bY Michael Bruno
Lockheed Martin recently broke ground on two new buildings in Courtland, Alabama, a small town 45 mi. west of Huntsville. The buildings will house the manufacturing and testing of hypersonics weapon programs. Lockheed expects to move at least 72 new jobs into Courtland and add another 200 in Huntsville over the next three years.
It is big news for Courtland, which saw its population drop to 609 in the 2010 U.S. Census from 769 in 2000. But in the grand scheme of things, the dozens or perhaps hundreds of jobs involved—it is unclear how many are new hires versus relocations or backfill—are a fraction of Lockheed’s roughly 105,000-person workforce.
Yet it is what President Donald Trump wants to see—and where—and a result of record national security spending of $750 billion annually under his administration that includes new technology priorities such as hypersonics. Not surprisingly, Alabama’s powerful Republican Senate appropriator Richard Shelby and Gov. Kay Ivey as well as Lockheed Chairman, CEO and President Marillyn Hewson and officials from the Air Force, Army and Navy made sure to be in Courtland for the public relations event Sept. 16.
In 2016, Trump campaigned with a promise to provide a $1 trillion infrastructure plan to upgrade America. Roads, bridges and airports featured prominently. After he took office, Trump latched on to a contentious Republican proposal to outsource FAA air traffic control, which the White House called the cornerstone of his infrastructure push. All of it died legislatively. But before Democrats or others try to score points over the failure, they should understand Trump has still delivered.
The truth is that Trump’s defense spending and government support of commercial aviation and space are today’s equivalent of the Dwight D. Eisenhower National System of Interstate and Defense Highways. They have been what passes for infrastructure spending, just without roads, bridges and airports. Increasingly, the employment figures are adding up, and so are the beneficiaries such as Courtland.
The U.S. aerospace and defense (A&D) industry was responsible for more than 2.56 million jobs in 2018, a 5.5% gain over 2017, thanks primarily to a return to growth across the top tier and supply chain, according to September statistics from the Aerospace Industries Association.
The trade association says A&D accounted for 20% of all U.S. manufacturing jobs and paid nearly $237 billion in wages and benefits last year, up 7.72% from 2017. In 2018, the average wage of an A&D worker was $92,742, an increase of 1.36%. That made the average A&D salary 87% higher than the national average salary of a U.S. worker.
Hewson promises to hire thousands of workers, almost all in the U.S. “Roughly 93% of our employees are U.S.-based, as are 93% of our 16,000 suppliers, making Lockheed Martin a proud driver of broad-based economic development and opportunity in America,” the company says. A map of employment shows the company has at least 100 employees in half of the 50 states.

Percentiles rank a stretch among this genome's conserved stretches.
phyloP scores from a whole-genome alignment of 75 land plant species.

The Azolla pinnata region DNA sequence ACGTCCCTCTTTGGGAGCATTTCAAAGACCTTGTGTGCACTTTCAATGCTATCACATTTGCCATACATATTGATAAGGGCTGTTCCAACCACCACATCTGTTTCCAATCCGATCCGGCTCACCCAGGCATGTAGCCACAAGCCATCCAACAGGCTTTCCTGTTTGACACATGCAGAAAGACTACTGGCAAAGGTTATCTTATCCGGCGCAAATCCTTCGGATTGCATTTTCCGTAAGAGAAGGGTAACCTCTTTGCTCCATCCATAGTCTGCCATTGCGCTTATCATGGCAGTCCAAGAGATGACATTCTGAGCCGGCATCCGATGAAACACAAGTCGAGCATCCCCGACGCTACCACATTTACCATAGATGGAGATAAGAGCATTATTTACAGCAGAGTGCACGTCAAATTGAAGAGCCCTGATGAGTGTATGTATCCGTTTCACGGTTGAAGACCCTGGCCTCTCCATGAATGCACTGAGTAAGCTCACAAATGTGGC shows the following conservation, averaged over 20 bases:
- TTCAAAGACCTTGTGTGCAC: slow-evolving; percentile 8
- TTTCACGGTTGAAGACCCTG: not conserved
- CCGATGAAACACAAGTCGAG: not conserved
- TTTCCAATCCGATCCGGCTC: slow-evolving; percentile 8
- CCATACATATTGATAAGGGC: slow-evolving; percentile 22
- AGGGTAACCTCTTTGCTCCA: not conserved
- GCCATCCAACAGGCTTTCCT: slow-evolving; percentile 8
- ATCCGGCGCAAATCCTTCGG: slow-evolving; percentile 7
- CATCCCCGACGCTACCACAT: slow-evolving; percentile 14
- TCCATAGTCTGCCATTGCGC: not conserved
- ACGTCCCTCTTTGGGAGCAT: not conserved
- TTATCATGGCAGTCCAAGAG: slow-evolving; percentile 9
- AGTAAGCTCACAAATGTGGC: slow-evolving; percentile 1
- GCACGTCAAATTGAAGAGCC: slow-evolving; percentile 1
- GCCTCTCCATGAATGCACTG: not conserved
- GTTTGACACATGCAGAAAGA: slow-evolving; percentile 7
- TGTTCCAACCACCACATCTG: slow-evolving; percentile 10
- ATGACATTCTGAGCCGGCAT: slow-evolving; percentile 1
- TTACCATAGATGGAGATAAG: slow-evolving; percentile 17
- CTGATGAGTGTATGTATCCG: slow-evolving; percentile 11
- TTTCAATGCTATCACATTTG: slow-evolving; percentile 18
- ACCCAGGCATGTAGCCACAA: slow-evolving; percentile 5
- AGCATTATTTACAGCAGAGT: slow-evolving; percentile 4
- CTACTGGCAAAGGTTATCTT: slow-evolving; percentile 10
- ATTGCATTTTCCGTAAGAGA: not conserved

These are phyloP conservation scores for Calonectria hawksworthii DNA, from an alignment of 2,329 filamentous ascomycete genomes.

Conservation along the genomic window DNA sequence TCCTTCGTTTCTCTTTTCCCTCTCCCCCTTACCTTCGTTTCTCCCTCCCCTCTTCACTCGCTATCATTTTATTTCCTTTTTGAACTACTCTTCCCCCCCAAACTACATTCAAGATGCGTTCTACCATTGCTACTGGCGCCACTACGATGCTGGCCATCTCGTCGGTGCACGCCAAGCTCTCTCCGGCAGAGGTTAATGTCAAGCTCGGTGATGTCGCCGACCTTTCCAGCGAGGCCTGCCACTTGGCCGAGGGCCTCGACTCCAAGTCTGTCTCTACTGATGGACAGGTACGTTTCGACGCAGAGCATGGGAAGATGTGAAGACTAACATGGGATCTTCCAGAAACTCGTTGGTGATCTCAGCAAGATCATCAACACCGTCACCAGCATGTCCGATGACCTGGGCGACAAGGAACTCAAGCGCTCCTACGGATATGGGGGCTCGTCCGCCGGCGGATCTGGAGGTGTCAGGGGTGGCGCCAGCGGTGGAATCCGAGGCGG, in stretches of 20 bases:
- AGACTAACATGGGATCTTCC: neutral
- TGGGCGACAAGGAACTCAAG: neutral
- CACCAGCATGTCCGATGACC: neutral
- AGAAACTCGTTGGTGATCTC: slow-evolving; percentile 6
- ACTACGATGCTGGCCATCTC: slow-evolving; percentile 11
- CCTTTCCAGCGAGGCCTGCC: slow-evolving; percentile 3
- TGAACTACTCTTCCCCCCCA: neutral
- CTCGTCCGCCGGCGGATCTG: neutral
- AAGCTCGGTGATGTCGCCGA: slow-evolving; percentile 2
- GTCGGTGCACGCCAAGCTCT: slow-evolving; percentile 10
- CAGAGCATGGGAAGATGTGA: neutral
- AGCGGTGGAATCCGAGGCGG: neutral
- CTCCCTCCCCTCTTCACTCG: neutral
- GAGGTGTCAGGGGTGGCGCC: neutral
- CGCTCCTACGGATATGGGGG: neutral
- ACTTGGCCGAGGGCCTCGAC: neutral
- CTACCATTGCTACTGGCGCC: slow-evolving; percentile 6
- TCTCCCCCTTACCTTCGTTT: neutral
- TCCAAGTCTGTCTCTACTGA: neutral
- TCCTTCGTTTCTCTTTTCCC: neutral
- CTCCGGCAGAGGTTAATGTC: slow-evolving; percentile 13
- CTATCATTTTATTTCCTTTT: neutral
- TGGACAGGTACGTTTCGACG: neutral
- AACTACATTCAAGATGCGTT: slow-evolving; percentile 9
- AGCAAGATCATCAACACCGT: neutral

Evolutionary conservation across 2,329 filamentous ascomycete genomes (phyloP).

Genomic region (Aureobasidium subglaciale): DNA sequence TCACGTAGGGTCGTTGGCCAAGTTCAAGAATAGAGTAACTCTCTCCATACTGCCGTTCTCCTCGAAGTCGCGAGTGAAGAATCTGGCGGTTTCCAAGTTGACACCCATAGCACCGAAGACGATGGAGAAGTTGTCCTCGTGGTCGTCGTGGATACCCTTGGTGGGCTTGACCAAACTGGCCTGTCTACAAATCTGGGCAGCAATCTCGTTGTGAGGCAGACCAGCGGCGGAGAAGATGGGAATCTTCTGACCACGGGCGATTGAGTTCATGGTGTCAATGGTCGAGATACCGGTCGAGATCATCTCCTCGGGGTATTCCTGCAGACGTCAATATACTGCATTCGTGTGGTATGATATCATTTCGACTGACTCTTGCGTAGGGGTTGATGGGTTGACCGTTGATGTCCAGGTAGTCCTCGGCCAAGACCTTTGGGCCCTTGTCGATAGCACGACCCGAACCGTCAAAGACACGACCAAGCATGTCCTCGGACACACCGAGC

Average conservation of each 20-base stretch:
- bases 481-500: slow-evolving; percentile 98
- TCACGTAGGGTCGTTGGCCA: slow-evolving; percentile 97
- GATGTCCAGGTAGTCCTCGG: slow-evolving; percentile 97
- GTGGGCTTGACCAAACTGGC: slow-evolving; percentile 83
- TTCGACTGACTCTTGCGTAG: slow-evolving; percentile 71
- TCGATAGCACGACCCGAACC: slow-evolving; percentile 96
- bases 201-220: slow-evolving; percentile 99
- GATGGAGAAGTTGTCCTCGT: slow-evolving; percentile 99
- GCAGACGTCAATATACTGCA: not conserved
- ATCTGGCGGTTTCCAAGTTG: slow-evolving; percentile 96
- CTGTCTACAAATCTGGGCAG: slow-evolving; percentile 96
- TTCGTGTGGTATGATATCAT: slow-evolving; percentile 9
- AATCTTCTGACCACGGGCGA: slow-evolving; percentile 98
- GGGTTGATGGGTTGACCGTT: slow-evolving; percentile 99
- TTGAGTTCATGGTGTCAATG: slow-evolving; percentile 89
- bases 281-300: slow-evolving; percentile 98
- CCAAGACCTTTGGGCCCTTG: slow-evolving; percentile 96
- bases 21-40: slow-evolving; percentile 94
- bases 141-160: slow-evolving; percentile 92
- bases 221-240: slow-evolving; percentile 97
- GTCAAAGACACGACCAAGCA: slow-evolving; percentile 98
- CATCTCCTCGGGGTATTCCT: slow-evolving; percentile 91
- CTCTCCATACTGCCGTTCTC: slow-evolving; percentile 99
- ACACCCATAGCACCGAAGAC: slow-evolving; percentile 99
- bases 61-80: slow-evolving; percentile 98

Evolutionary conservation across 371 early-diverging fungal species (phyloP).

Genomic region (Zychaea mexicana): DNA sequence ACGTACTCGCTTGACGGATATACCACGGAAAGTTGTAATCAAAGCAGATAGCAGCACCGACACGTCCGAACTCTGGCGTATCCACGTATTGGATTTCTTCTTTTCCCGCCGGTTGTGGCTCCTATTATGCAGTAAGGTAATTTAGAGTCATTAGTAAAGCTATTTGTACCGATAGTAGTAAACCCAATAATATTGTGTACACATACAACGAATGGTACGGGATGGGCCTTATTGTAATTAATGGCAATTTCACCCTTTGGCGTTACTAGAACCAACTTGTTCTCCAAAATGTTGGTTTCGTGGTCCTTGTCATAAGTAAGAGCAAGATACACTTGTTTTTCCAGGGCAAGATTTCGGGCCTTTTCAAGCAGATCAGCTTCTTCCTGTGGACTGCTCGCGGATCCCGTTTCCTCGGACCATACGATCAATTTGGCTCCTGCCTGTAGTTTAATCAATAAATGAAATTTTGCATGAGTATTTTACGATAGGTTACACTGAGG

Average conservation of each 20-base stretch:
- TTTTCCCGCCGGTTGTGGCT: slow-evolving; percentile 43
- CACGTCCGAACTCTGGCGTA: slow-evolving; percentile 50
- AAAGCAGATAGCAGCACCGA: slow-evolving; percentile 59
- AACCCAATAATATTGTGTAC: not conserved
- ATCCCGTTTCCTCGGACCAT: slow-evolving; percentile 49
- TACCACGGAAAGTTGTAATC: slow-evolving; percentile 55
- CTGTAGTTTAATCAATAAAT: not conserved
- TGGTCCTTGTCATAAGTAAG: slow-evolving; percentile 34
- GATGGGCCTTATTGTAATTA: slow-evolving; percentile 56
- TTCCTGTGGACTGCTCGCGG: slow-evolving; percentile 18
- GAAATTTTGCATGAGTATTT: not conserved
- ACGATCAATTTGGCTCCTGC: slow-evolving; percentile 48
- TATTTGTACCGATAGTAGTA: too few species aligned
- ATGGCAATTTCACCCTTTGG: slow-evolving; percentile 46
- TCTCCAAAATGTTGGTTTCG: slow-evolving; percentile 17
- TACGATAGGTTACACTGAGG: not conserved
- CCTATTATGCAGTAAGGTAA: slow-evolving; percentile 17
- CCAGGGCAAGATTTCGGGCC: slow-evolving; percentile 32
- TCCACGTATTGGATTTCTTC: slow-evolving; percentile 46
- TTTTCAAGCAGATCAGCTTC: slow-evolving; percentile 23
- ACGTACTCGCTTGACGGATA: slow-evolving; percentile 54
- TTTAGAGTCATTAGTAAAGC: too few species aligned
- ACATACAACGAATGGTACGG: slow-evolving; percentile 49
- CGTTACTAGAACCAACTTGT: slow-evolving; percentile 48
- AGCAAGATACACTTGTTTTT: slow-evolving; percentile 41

This is the story across the industry, which is the model for farming taxpayer-funded work across the states in order to build political coalitions to support major A&D programs. On the same day of the Courtland event, Northrop Grumman unveiled its industry team bidding for the Ground-based Strategic Deterrent, including a contractor army of more than 10,000 people in at least 32 states.
But all good things come to an end, and warnings are emerging that A&D’s infrastructure-like run could sunset. “Trump is now in full ‘2020-reelection mode,’ with continued 2022-26 defense funding growth rapidly becoming a secondary issue,” notes longtime defense consultant Jim McAleese. He points to a Sept. 9 rally in North Carolina at which Trump characterized the “rebuilding” of the U.S. military as “complete.”
This can matter a lot to communities where federal A&D spending is focused. The Pentagon began to push out information this year to help states and local communities understand how much they depend on defense appropriations.
In a report unveiled March 19 at the Brookings Institution, the Defense Department found the top 10 states by total defense spending received in fiscal 2017 accounted for $239.7 billion of the $407 billion total tracked that year. “There’s no obvious correlation of red states or blue states, not that there should be,” noted Michael O’Hanlon, a senior fellow and Brookings analyst.
Officials say communities should plan ahead. “It gets back to the rural areas,” says Patrick O’Brien, director of the Pentagon’s Office of Economic Adjustment. “Some rural areas see a lot of defense spending; others do not. Where it is occurring, you probably have a very important facility or you have an important presence. And it’s up to these local officials to get a better handle on it.”